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Finno-Ugric Days

The legacy of tribal peoples comes to life, gathering strength through music, discussions, and cinema


Estonians are one of the few Finno-Ugric peoples who can enjoy the privilege of having their own free state. Due to the twists and turns of history and political manoeuvres, other Finno-Ugric tribes must struggle against falling out of memory. But the future does not have to be hopeless. At the Finno-Ugric Days, we will draw strength from our ancient roots, share experiences of thought and film, and let the music of Veljo Tormis take our spirits on a profound journey.


The event is dedicated to the creation and tradition of Finno-Ugric tribes, bringing a multifaceted cultural programme to the Estonian National Museum from 14–15 June. Attention will be given to our neighbouring tribes whose survival is threatened by different political confrontations.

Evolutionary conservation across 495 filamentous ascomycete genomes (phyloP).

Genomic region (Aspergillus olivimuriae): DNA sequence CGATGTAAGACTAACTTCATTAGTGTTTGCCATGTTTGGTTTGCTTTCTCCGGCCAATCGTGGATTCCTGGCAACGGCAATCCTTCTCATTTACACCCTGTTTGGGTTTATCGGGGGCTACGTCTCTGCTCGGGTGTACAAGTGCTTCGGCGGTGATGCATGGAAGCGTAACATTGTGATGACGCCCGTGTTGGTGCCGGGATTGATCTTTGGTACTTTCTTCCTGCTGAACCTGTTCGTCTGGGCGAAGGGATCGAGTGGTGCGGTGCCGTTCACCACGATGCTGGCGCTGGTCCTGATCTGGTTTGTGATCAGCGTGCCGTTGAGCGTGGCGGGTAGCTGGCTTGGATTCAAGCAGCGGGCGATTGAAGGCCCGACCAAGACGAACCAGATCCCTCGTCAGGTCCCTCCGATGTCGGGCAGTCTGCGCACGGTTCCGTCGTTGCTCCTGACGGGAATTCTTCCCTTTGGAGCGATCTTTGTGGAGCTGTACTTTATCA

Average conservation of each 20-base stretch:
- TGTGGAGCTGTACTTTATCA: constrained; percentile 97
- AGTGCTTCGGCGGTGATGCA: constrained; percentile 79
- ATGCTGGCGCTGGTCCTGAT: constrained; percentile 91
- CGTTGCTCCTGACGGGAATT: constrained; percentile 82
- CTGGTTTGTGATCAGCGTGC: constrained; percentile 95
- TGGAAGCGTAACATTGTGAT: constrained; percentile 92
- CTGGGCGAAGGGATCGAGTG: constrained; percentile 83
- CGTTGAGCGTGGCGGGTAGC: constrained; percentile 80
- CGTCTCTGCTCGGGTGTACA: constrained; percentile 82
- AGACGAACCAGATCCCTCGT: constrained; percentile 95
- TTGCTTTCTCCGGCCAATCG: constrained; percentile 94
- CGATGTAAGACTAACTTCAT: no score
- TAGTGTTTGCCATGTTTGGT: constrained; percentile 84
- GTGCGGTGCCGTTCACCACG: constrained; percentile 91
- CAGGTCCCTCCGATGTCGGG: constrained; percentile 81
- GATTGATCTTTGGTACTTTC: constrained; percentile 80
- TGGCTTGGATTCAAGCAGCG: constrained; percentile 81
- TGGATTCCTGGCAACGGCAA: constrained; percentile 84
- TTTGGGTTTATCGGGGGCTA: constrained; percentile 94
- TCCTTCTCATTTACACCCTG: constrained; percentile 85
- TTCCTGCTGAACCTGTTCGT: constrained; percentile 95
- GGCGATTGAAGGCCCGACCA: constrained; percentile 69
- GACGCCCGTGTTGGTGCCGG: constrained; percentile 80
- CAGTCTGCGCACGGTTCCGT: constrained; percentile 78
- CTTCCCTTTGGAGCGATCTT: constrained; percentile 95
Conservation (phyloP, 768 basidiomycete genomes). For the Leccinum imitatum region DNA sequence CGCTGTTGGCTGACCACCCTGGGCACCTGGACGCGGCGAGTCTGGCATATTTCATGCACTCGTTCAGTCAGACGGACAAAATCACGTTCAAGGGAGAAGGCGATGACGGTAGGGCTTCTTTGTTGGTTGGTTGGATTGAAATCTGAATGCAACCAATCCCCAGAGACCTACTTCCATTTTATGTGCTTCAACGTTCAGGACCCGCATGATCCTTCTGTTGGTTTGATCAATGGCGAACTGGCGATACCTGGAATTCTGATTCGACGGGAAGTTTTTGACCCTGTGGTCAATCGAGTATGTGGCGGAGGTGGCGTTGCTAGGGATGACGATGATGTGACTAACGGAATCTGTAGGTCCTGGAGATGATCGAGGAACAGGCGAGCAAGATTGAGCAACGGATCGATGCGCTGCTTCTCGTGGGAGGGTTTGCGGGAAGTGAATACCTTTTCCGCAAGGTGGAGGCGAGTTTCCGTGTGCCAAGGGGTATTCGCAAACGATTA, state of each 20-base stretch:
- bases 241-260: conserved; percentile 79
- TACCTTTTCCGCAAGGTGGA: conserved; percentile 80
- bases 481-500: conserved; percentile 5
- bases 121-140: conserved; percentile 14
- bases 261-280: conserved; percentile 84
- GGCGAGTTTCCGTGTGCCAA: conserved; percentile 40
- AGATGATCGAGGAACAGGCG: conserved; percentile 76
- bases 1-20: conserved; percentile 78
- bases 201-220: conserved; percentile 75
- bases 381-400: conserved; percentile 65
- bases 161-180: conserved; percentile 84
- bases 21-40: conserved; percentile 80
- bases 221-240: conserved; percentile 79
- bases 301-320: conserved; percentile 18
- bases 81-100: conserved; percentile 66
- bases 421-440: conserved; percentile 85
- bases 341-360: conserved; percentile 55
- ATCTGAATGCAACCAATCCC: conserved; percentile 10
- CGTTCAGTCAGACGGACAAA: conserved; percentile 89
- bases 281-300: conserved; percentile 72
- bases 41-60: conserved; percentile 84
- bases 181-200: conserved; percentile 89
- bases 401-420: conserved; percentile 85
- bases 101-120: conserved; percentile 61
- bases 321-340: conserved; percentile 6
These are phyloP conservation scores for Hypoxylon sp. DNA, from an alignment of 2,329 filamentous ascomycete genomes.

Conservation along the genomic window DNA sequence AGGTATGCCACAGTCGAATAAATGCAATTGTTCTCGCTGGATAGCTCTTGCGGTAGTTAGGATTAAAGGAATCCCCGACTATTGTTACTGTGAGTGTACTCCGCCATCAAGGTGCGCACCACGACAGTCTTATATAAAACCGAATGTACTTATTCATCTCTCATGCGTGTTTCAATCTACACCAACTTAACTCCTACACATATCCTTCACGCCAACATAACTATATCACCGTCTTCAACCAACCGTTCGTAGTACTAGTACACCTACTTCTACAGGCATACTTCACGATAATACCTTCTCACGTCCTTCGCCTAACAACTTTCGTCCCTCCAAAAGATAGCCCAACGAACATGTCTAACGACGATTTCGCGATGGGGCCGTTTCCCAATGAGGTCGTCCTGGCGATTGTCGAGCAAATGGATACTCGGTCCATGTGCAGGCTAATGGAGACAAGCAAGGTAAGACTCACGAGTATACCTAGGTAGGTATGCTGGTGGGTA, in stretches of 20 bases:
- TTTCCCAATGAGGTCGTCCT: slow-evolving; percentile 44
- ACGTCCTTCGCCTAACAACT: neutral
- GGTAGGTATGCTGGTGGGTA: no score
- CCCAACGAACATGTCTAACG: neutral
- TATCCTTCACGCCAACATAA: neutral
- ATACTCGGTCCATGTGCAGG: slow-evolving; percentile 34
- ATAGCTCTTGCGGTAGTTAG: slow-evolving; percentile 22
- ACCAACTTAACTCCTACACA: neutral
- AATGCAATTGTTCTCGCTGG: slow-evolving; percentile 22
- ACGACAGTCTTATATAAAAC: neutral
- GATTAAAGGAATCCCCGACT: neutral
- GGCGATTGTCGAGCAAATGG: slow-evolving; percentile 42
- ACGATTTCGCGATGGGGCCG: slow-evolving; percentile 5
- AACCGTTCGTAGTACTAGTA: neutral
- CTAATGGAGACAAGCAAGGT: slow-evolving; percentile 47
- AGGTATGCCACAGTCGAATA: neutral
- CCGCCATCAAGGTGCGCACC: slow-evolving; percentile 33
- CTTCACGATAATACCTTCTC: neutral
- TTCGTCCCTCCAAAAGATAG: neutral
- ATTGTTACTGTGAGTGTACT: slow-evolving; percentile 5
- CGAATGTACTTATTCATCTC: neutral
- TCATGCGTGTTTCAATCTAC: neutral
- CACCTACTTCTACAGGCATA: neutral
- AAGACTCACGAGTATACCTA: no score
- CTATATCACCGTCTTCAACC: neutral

Finno-Ugric Film Festival (FUFF) “Forgotten Peoples” will take place from 14–15 June, where different film formats will be screened. The programme includes workshops that introduce the sauna traditions and handicrafts of different tribe members. The festival will also bring into being 7 experimental films in Finno-Ugric languages as the result of a 48-hour workshop consisting of international teams.

Fenno-Ugria’s seminar ’Fate of the Finno-Ugric peoples: its substantiation in culture and the political reality’ will take place on June 15 from 15.00–18.00. The presentations will recall important events and trends in the history of familiarising and substantiating Finno-Ugric cultures between the 1960s and 80s, and highlight contemporary problems and future prospects of the kindred peoples. Putin’s regime has mobilised mainly people from rural areas of Russia, and this has affected already dwindling and Russifying minority communities in an identity crisis, Finno-Ugric peoples included. Speakers will include Aimar Ventsel, ethnologist and expert on the Russian political situation, Jaak Prozes, Fenno-Ugria’s adviser, Fenno-Ugria board members: linguist Tõnu Seilenthal, folklorist Madis Arukask, Elena Kirt, board member of the Udmurt organisation Oshmes, and others. The seminar is in Estonian with simultaneous translation in English.